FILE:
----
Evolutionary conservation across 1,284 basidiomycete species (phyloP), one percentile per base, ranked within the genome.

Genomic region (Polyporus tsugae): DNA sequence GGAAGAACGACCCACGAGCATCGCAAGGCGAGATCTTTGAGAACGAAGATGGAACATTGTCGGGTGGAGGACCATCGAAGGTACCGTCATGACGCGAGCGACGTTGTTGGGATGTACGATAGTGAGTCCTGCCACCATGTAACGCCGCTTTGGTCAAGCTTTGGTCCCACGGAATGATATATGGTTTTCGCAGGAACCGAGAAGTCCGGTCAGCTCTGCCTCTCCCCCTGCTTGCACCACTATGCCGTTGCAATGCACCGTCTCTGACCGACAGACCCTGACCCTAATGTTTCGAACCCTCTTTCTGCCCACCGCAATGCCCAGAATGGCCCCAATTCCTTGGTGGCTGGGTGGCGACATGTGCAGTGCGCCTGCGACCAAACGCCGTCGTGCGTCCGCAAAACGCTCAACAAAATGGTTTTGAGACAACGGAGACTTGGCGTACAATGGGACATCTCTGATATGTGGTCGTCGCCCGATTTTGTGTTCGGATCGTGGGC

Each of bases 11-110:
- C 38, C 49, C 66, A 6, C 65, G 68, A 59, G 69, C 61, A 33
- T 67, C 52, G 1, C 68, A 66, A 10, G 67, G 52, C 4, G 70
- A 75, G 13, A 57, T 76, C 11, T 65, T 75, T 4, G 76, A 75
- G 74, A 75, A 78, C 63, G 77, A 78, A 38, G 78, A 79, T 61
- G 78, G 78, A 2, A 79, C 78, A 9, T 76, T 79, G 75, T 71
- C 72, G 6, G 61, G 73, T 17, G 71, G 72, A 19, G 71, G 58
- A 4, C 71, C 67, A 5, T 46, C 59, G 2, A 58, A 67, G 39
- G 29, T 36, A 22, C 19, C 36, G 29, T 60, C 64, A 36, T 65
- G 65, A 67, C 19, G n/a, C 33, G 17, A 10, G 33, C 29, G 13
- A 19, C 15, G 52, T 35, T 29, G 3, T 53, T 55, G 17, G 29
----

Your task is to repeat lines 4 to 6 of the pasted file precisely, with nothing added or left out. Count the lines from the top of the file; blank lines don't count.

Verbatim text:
- C 38, C 49, C 66, A 6, C 65, G 68, A 59, G 69, C 61, A 33
- T 67, C 52, G 1, C 68, A 66, A 10, G 67, G 52, C 4, G 70
- A 75, G 13, A 57, T 76, C 11, T 65, T 75, T 4, G 76, A 75